Tuesday, November 15th, 4-5:30pm
UCHI Seminar room (Babbidge Library, 4th Floor, Room 4/209)
Sandy Grande (Quechua) is a Professor of Education as well as the Director of the Center for the Comparative Study of Race and Ethnicity (CCSRE) at Connecticut College.
This talk is part of the Political Theory Seminar Series.
Please Join us for a Livestream today 11.10.2016 at 7:00 PM ET.
What will politics look like in the United States after the tumultuous 2016 election? On November 10, 2016, Humility and Conviction in Public Life will host Alexander Heffner, Host of PBS’s The Open Mind and a discussion on “Picking up the Pieces” of U.S. political discourse. “Humility and conviction are indeed the path forward if we are going to break through the cycle of incivility in American politics that has defined our 2016 presidential campaign, I am delighted to join the UConn community just days after we vote…to reflect on this unprecedented election, and to consider a vision for more civil American democracy.”
Heffner will be joined by UConn professor of political science Evelyn Simien and UConn professor of history, Micki McElya. Professor Simien’s most recent book, Historic Firsts: How Symbolic Empowerment Changes U.S. Politics, was published by Oxford University Press in 2015 and considers the historic firsts in American politics, including President Barack Obama and Hillary Clinton. Published earlier this year by Harvard University Press, Professor McElya’s most recent book, The Politics of Mourning: Death and Honor in Arlington National Cemetery, examines the larger political and cultural implications of the history of Arlington National Cemetery. The discussion will be hosted by Michael Lynch, a professor of philosophy, the director of the UConn Humanities Institute, and the Principal Investigator of ‘Humility and Conviction in Public Life’ project which was the recent recipient of $6 million in grant funding from the John Templeton Foundation. He is the author of the recent book, The Internet of Us: Knowing More and Understanding Less in the Age of Big Data.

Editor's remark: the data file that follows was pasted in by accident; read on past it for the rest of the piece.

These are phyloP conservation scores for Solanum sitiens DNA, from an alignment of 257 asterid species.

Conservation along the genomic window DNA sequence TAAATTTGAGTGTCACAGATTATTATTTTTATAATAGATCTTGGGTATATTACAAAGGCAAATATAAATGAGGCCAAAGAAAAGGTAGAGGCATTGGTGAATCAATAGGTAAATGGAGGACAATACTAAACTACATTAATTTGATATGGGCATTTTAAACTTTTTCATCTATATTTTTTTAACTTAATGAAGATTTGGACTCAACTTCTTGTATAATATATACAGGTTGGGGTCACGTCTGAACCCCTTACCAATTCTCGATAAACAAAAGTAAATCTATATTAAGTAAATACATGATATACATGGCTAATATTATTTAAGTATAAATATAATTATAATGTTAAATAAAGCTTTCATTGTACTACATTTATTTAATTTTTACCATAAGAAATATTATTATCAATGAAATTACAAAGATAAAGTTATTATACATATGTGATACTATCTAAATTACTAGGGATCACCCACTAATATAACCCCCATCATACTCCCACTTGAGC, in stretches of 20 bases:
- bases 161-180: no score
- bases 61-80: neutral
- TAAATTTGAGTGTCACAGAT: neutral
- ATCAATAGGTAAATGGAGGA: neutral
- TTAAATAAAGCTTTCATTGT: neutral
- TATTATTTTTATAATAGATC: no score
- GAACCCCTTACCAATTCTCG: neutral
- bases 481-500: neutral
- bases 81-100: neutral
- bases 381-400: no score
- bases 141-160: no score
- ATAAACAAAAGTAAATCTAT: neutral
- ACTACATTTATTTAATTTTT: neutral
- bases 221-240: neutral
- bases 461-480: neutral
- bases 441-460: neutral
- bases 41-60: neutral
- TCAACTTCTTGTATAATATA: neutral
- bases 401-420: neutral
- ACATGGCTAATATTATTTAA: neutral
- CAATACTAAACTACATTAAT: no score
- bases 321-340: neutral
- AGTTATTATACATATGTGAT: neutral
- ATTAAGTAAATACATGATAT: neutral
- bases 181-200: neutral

Babbidge Library, 4th Floor, Room 4/209
From Trotskyism to Proletarian Democracy: China, 1930s
This paper explores the trajectory of the political thought of Chen Duxiu (1879-1942) through the 1930s. Chen’s ideas changed dramatically over his lifetime but a utopian vision of true democracy was central to his thought. He is best known as a co-founder and first general secretary of the Chinese Communist Party, and he dismissed democracy as regressive “bourgeois democracy” during the time of his membership in the Party from 1921 to 1929. However, Chen was a leading advocate of democracy both before the 1911 Revolution and especially in its wake in the 1910s. And again he returned to the theme of democracy in the 1930s. This paper focuses on how Chen “returned” to democratic thinking over the course of the 1930s. I argue that Chen’s conversion to Trotskyism allowed him to make sense of the CCP’s defeat (1927-1928) and stimulated him to rethink revolutionary goals as well as strategies. Though he eventually abandoned Trotskyism, he did not precisely return to either the liberal or communitarian democracy he had earlier advocated, but rather developed the notion of proletarian democracy. In Chen’s understanding, democracy was a kind of universal force unfolding through history and realized through class struggle.